SUSAN

Now don’t tease me like that Stephen. I see nothing to laugh at in that; nor should you if you are really love me.

STEPHEN

Oh you know I love you—my very own cinnamon stick; –You know I was just teasing you… I was merely teasing you just to see those pouty lips.

Susan let out a huff and smartly turned her face towards his and eyed him with contempt.

SUSAN

Oh Stephen, You can be such a bore sometimes…

STEPHEN

Did your parents ride with you today, or do I have to behave myself?

Susan’s cheeks blush and her eyes cut up at him again.

SUSAN

I am sure I would let you steal just one Kiss, since mother and father are not here. They both sent their love, though. Mother could not make it, she had one of her spells again and is home resting. Father is off doing business again.

Stephen eyed her suspiciously and then with amusement, and then grinned at her.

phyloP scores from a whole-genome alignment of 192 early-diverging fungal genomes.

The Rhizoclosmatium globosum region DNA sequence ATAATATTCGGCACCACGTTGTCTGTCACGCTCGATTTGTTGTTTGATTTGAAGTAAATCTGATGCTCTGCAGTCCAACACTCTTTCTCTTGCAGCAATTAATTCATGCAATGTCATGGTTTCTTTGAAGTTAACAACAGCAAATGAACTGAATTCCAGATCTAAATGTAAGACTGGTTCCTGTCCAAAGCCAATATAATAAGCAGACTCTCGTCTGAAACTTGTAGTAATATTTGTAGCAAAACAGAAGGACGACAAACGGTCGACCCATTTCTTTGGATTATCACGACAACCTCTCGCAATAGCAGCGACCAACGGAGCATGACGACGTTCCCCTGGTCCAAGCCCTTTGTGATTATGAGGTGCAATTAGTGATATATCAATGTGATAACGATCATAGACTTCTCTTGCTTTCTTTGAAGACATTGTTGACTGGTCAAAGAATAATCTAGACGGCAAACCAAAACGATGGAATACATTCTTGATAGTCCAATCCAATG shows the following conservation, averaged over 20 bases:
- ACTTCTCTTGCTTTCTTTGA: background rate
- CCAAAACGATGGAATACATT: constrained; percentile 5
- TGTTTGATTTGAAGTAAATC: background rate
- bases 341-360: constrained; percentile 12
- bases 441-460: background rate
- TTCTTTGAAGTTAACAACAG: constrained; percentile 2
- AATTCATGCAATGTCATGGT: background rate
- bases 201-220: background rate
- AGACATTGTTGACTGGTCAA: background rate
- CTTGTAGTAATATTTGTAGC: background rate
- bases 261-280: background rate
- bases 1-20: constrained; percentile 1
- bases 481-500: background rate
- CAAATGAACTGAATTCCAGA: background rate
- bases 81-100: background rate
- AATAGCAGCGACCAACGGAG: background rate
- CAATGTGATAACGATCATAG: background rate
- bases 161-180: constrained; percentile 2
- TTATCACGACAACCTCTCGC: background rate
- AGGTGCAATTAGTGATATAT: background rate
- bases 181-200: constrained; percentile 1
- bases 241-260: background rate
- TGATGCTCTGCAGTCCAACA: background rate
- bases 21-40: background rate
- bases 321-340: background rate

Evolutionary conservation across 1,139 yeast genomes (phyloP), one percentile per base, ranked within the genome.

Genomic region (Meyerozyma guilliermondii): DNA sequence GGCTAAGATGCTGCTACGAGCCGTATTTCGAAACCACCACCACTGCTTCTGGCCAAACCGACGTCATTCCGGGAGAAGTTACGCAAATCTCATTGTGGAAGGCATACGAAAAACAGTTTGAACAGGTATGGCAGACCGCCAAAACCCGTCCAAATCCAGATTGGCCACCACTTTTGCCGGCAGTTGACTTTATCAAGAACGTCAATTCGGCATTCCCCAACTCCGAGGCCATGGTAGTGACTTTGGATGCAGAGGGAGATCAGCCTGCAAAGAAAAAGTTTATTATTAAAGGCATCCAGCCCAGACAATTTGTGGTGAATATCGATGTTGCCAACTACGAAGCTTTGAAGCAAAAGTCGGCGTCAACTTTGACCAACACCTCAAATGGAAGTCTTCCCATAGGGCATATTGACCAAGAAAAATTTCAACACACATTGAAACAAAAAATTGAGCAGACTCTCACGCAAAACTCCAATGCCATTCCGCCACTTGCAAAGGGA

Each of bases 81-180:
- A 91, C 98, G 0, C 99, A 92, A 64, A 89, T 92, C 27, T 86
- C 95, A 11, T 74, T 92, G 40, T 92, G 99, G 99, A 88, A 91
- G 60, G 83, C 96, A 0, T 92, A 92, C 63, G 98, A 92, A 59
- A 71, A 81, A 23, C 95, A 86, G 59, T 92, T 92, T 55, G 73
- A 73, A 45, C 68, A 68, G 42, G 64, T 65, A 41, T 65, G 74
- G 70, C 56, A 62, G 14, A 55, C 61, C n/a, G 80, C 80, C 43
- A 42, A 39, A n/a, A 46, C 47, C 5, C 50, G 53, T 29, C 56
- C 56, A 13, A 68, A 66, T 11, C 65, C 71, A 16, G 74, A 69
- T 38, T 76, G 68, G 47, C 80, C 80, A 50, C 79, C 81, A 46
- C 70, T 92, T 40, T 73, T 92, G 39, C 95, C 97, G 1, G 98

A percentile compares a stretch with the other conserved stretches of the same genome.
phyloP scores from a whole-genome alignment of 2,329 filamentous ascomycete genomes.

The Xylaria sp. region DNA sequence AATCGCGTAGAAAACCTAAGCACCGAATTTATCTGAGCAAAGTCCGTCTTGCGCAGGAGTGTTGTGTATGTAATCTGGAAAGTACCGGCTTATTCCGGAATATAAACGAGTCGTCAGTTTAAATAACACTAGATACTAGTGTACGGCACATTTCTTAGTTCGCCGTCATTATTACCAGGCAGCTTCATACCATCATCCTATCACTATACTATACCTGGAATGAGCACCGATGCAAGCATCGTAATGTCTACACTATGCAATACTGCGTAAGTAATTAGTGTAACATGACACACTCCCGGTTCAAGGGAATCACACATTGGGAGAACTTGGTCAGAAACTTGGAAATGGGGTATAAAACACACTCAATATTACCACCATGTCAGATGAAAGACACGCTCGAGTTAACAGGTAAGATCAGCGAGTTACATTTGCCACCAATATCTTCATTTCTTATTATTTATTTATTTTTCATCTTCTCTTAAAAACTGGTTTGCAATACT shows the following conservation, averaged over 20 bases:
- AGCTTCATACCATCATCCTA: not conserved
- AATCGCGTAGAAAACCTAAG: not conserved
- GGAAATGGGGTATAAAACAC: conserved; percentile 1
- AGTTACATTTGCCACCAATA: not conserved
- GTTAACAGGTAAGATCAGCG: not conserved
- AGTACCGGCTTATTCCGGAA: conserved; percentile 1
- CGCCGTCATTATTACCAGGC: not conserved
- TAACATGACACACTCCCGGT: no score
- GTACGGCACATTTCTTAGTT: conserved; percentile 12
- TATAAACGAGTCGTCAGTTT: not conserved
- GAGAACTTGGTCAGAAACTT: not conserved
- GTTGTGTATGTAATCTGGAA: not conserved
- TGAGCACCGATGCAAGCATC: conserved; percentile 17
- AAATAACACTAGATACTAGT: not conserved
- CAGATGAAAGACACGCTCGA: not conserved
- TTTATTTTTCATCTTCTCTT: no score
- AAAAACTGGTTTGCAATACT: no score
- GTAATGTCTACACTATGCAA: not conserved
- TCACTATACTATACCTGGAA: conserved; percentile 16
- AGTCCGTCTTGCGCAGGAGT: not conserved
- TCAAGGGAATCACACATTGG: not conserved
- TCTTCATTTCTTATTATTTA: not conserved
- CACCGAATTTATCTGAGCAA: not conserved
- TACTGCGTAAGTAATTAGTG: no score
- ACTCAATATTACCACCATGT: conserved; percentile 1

STEPHEN

Susan, my Love you know I am leaving today.

Her eyes cut down towards her pointed toe as she held it two inches off the ground swaying back and forth.

SUSAN

Let’s, not talk of such things.

STEPHEN

Susan, we must talk and we must talk now, my train will be leaving soon. I have to know. Will you be here for me? Will you be here for me when I get back home?

SUSAN

I cannot think. I don’t want you to go to war. I want to come with you, I can be a nurse.

STEPHEN

That is the biggest foolishness I have ever heard. Susan, you have your studies. Our plans! You are going to teach music. You cannot give all that up. I will be back soon.

Holding her face in her hands and speaking tersely.

SUSAN

Oh, Stephen I wish you would not treat me like such a child. I can do what I want… I will follow you if I have to. Of course I will be here for you when you get home. What kind of foolish question is that for you to ask?